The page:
This is intended to be a stretch for your quadratus lumborum muscle, but can certainly stretch other tissues located in your lower back, glutes and thoracic spine. If your QL is shortened and feeling tight and you are aligned properly during this exercise, you should get a really nice stretch into the side of your lower back with this. In the video below I go through the setup and provide some tips on how to get the stretch.
What you should feel
The intent is to feel a stretch into the (top side) of your back. If you aren’t aligned properly, you may feel a stretch into your glutes and upper back. In some cases people will feel compression into the bottom side of their back. If I have given you this exercise, then I want you to feel this in the side of your lower back! You may have to re-adjust, as described in the video, to ensure you get the stretch in the proper location. Pain is not expected with this exercise!
Stop this exercise if you are unsure about what you are feeling or if it is painful in an unexpected way.
Sidely Quadratus Lumborum Stretch
Here are the instructions and there is a video below that explains it all:
- Ly perfectly on your side (always revert back to this position if you need to re-adjust your position for this exercise, so start from the beginning).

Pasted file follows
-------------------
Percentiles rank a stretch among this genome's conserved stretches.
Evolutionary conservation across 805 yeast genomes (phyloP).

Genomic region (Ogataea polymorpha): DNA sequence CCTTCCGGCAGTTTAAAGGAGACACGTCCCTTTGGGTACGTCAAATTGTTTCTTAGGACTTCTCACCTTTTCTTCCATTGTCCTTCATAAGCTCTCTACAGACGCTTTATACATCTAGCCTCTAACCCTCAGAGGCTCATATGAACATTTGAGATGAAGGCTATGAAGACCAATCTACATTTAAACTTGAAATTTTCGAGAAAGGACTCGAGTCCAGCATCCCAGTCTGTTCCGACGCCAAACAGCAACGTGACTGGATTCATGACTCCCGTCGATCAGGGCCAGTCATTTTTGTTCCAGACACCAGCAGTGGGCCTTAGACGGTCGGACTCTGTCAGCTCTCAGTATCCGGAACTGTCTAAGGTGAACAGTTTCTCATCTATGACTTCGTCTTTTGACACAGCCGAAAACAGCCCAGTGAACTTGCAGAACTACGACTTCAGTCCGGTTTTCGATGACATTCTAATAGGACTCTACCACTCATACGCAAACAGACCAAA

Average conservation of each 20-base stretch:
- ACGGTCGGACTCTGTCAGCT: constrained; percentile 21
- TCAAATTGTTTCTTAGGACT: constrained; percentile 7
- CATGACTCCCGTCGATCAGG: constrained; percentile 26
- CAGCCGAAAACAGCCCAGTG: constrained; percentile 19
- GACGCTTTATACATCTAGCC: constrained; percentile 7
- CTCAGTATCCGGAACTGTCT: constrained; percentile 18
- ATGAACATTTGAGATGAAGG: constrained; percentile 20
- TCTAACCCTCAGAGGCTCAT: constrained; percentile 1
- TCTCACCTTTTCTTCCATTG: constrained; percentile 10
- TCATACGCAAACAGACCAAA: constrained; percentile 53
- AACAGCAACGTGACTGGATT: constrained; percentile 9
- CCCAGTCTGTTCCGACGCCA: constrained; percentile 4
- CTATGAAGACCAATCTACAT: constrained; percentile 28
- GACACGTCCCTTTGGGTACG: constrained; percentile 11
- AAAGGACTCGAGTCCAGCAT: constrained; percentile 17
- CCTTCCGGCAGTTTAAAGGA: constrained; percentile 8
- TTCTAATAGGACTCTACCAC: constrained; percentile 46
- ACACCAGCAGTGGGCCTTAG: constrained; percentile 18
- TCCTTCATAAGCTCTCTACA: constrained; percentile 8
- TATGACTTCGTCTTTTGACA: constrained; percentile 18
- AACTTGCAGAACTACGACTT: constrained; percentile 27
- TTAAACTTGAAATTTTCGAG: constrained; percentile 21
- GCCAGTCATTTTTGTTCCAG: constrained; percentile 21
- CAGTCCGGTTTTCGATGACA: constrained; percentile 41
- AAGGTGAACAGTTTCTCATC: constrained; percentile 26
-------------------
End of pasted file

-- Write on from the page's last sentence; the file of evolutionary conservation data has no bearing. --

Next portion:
- Bring your top knee up to about 60 degrees (measured from your femur, from the starting position–at 90 degrees the femur would be perpendicular to your trunk).
- Hold down your top leg with your bottom arm.
- Rotate your upper back behind you and up toward your head (on an oblique angle) to feel a stretch into the side of your lower back.
Adjustments can be made to: how high you lift your top leg, the angle at which you twist your upper back and starting the exercise by twisting your upper back first (rather than lift up your leg first).
You may also want to add a pillow between your knees if you are experiencing discomfort into the front or side of your hip with this.
*All above modifications are reviewed in the video.
mdkPHYSIO provides specific parameters to all patients. In general, we hold this for about 30 seconds and perform it 4 times in a row. How many times per day you do this may change depending on your case.